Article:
Powell fought in the Battle of Gettysburg and was shot in the right wrist and taken prisoner. Later he was transferred to the United States Army Hospital in Baltimore. Powell escaped and enlisted in Col. John Singleton Mosby’s Virginia cavalry in the fall of 1863. He was a very apt Ranger. Eventually, Powell departed from Mosby’s cavalry and took the Oath of Allegiance to the Union on January 13, 1865. (This document described Powell as being 6 feet 1 1/2 inches tall with black hair and blue eyes.) Lewis then went to live in Baltimore. He boarded at the Branson boardinghouse which was being used as a front by those involved in Confederate espionage.At some time Powell, probably through John Surratt, met with John Wilkes Booth. Dr. Samuel Mudd had previously introduced Surratt, a Confederate courier, to Booth. Booth saw Powell, tall and powerfully built, as an ideal and well-qualified co-conspirator in his plan to kidnap Abraham Lincoln. Powell was adept in the use of firearms. Booth took Powell “under his wing.”In late February of 1865 Powell showed up at Mary Surratt’s Washington boardinghouse using the alias “Reverend Wood.” On the night of March 15, 1865, Powell met with Booth and other conspirators at Gautier’s Restaurant on Pennsylvania Avenue to discuss the possible abduction of the president.

On Friday, March 17, 1865, Powell, Booth and other conspirators planned to kidnap President Lincoln as he rode in his carriage to attend a play at the Campbell Hospital located just outside Washington, D.C. The kidnap plot failed as Lincoln never arrived in his carriage. ** The president had remained in Washington. At about 4:00 P.M., standing on the balcony of the National Hotel, he spoke to the 140th Indiana Regiment and presented a captured flag to Indiana’s governor. The National Hotel was the same hotel where JWB stayed.

On April 14, 1865, after Booth heard of Lincoln’s plan to attend Ford’s Theatre, the conspirators held one final meeting. This was possibly in Powell’s rented room at the Herndon House. However, it could well have been at another location most likely at another location as Powell had checked out during the mid-afternoon. Booth assigned Powell to kill Secretary of State William Seward that night at approximately 10:15 P.M. to coincide with Booth’s attack at Ford’s Theatre. David Herold would accompany Powell. Another conspirator, George Atzerodt, was supposed to assassinate Vice-President Andrew Johnson at the Kirkwood House.

Shortly after 10:00 P.M. that evening, Powell and David Herold arrived at the Seward home, the Old Club House (pictured to the left; source of picture: United States Naval Historical Center; the building was torn down in 1895 and is now the site of the Court of Claims Building), located in Lafayette Park across from the White House. Powell gained entrance to the Secretary’s residence by telling the second waiter, William H. Bell, that he had medicine for Seward from Dr. Tullio Suzzaro Verdi. Seward, 63, was quite ill due to a carriage accident and was confined to his bed in his third floor bedroom. Powell was well armed. He carried an 1858 Whitney revolver which was a large, heavy, and popular gun during the Civil War. Additionally, he carried a huge silver-mounted bowie knife with an alligator motif and the engraving “The Hunter’s Companion – Real Life Defender.” After pistol-whipping Seward’s son, Frederick, Powell attacked the Secretary of State with his knife. He placed his left hand on Seward’s chest and then struck down with his knife several times. One stab wound went entirely through the Secretary’s right cheek. Seward was seriously injured in the attack. In all, Powell injured five people during his wild rampage in the Seward home.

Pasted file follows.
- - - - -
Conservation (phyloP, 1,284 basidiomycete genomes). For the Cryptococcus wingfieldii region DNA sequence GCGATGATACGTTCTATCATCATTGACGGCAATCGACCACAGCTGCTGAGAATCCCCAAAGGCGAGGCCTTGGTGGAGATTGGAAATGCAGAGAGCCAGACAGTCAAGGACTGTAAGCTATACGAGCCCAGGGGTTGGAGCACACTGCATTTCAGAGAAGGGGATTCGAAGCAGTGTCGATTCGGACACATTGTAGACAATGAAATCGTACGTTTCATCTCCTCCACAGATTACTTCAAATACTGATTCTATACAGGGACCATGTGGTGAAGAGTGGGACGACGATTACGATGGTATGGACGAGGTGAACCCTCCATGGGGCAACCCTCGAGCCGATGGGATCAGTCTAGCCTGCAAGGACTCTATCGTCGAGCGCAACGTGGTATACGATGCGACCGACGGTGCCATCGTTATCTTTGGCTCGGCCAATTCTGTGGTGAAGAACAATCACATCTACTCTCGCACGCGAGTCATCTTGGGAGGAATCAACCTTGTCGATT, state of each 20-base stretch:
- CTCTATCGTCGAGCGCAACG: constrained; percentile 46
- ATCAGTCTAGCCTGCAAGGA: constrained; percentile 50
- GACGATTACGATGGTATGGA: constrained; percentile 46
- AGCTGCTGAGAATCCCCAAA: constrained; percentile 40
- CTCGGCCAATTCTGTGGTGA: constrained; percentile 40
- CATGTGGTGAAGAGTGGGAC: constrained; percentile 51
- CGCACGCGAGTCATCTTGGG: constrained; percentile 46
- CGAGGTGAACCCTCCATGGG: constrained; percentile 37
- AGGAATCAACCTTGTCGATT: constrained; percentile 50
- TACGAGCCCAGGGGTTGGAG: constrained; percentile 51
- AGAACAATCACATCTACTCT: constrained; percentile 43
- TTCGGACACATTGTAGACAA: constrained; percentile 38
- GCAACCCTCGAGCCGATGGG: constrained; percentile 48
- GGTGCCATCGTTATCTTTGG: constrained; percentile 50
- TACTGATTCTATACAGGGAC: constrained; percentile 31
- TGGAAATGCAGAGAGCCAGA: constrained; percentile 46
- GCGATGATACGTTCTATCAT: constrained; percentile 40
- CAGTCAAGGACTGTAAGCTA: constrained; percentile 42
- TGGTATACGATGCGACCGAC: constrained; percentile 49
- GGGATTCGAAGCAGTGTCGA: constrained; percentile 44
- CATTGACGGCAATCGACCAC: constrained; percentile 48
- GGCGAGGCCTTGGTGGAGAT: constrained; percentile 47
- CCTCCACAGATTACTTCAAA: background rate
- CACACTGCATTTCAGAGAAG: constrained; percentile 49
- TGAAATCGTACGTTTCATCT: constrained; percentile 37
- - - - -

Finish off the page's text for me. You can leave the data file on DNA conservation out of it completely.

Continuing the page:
The photograph to the left is a Library of Congress photograph of William Seward before Powell’s attack. To the right is a photograph of William Seward’s disfigured appearance after Powell’s attack. It is a University of Rochester Library photograph. It’s a rare picture in that Seward hardly ever allowed photos to be taken that showed the scarred right side of his face. Source of the University of Rochester Library photograph: p. 98 of the late Dr. John K. Lattimer’s Kennedy and Lincoln: Medical and Ballistic Comparisons of Their Assassinations.
SOURCE: The Assassination and History of the Conspiracy (Cincinnati, J.R. Hawley & Co., 1865)


After Powell’s malicious attack a dentist, Dr. Thomas Brian Gunning, designed a mouth splint for William Seward. The splint was intended to keep Seward’s jaw fragments lined up. Seward had to wear the device for several months. (From Dr. John K. Lattimer, et al., Journal of the American Dental Association, January, 1968. Dr. Lattimer included the graphic on p. 101 of his Kennedy and Lincoln: Medical and Ballistic Comparisons of Their Assassinations.)

Powell ran out of the house and hid for three days in a wooded lot about a mile from the Navy Yard Bridge. He took shelter in the branches of a tree. Then, on the night of April 17, 1865, disguised as a laborer, he showed up at Mary Surratt’s home just as she was being placed under arrest. Powell was arrested and taken in for interrogation. Bell, the Secretary of State’s second waiter, identified Powell as Seward’s attacker.

Source: National Park Service